Surgical Science
Vol.5 No.7(2014), Article ID:48262,12 pages DOI:10.4236/ss.2014.57054

Males at High Risk for Breast Cancer: Who Are They and How Should We Screen Them?

Natalie Swergold1*, Vijayashree Murthy2, Ronald S. Chamberlain1,2,3

1Saint George’s University School of Medicine, Grenada, West Indies

2Department of Surgery, Saint Barnabas Medical Center, Livingston, USA

3Department of Surgery, New Jersey Medical School, Rutgers University, Newark, USA

Email: *,,

Copyright © 2014 by authors and Scientific Research Publishing Inc.

This work is licensed under the Creative Commons Attribution International License (CC BY).

Received 22 May 2014; revised 20 June 2014; accepted 15 July 2014


Background: It is estimated that 2240 males in the United States will develop invasive breast cancer (BC) in 2013, resulting in 410 deaths. Overall, male breast cancers (MBCs) are diagnosed with larger tumor size, more frequent lymphatic invasion, and advanced tumor stage compared to their female counterparts. Several risk factors have been elucidated for the development of MBC, and this paper aims to critically review the existing literature on at-risk populations and provide screening recommendations. Methods: A comprehensive search for all published studies on populations at risk for MBC using PubMed, EBSCOhost, and Google Scholar was performed (1982- 2013). The search focused specifically on genetic and epidemiologic risk factors, and screening for MBC. Keywords searched included “male breast cancer risk factors”, “male breast cancer epidemiology”, and “male breast cancer genetics”. A total of 34 studies involving 4,865,819 patients were identified. Results: Five studies (N = 327,667) focused primarily on family history of breast cancer as a risk factor for MBC. 15% - 20% of men with BC have a family history of breast or ovarian cancer, and a family history of BC among first-degree relatives confers a 2- to 3-fold increase in MBC risk (odds ratio = 3.3). Seventeen studies (N = 5451) analyzed associations between several heritable genes and MBC. Lifetime MBC risk among BRCA1 mutation carriers is 1% - 5%, while MBC risk in BRCA2 mutation carriers is higher and varies between 4% - 40%. Less clear associations between MBC and PALB2, Androgen Receptor gene, CYP17, and CHEK2 mutations have also been documented. Five studies (N = 16,667) have addressed occupational risk factors for MBC. An 8-fold increase in MBC is reported in males working in the cosmetic cream manufacturing, and the motor vehicle industries. A meta-analysis of 18 trials also identified electromagnetic field exposure as a potential MBC risk, though causation remains undocumented. Eleven studies (N = 4,843,598) analyzed the role of abnormalities in the androgen-to-estrogen ratio as a risk factor for MBC. Conditions associated with increased MBC risk include Klinefelter’s syndrome (relative risk, RR = 29.64), obesity (RR = 1.98), orchitis/epididymitis (RR = 1.84), and gynecomastia (RR = 5.86). Conclusion: Routine screening for MBC should be considered in all high risk male populations, including those with a prior history of breast carcinoma, a strong family history of BC (defined as an affected mother or sister), a positive BRCA2 mutation status (regardless of family history), and men diagnosed with Klinefelter’s syndrome, or those in the chemical or motor vehicle industries. Genetic testing for BRCA2 should be recommended for all MBC patients. Increased public and physician education on MBC is necessary to raise awareness about this rare disease and the need for screening of at-risk populations.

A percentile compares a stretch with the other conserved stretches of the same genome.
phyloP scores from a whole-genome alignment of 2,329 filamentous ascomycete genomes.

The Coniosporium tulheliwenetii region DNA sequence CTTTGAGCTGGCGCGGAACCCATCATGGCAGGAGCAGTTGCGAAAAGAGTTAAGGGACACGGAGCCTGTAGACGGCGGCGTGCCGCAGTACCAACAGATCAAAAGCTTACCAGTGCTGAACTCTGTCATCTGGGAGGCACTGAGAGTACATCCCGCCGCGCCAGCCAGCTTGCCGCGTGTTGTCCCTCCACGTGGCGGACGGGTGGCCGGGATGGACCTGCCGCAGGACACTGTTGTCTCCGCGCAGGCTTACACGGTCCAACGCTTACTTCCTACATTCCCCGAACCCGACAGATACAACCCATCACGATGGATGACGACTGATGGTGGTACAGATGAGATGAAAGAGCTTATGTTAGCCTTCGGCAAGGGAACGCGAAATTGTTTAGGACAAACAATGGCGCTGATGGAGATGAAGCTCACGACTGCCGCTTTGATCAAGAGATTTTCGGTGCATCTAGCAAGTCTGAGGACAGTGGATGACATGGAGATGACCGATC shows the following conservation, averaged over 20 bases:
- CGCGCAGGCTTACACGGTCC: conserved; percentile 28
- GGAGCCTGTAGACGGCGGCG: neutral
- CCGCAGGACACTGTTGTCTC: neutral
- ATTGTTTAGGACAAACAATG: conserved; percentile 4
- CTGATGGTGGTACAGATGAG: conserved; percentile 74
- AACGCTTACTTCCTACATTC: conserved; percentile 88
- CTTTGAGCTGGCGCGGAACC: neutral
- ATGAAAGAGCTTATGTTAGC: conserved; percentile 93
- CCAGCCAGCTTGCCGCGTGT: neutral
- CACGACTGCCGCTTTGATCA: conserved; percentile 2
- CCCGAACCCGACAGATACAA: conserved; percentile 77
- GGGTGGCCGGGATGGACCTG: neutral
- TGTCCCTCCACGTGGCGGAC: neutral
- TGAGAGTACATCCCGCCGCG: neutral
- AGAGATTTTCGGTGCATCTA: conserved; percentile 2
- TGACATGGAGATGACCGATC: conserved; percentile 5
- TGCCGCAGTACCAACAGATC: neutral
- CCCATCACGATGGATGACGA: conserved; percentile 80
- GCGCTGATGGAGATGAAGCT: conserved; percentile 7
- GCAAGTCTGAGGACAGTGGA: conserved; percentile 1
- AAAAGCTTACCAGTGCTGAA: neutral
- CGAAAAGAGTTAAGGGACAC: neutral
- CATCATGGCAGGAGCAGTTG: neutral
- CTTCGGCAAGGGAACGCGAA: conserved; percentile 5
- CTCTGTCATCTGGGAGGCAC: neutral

Keywords:Male Breast Cancer Risk Factors, Carcinoma of the Male Breast, Breast Carcinoma

1. Introduction

The American Cancer Society (ACS) estimated there will be 2240 new cases of male breast cancer (MBC) in the United States in 2013, and ~410 males will die from this disease [1] . The Surveillance, Epidemiology, and End Results registry has recorded 5494 cases of MBC between 1973 through 2005, with a median age at diagnosis of ~67 years, and an age-specific incidence rate demonstrating a single peak age at ~75 years [2] . Male breast cancers are typically diagnosed with greater tumor size, more frequent lymphatic involvement, and advanced tumor stage compared to females, which is at least in part the result of no defined screening programs for at-risk males and almost no public education on this topic [2] [3] . Given the rarity of MBC, large-scale familial, genetic, and environmental epidemiologic studies have proven difficult to conduct. This paper critically examines the existing literature on male populations at high risk for breast cancer, and provides specific screening recommendations for these populations.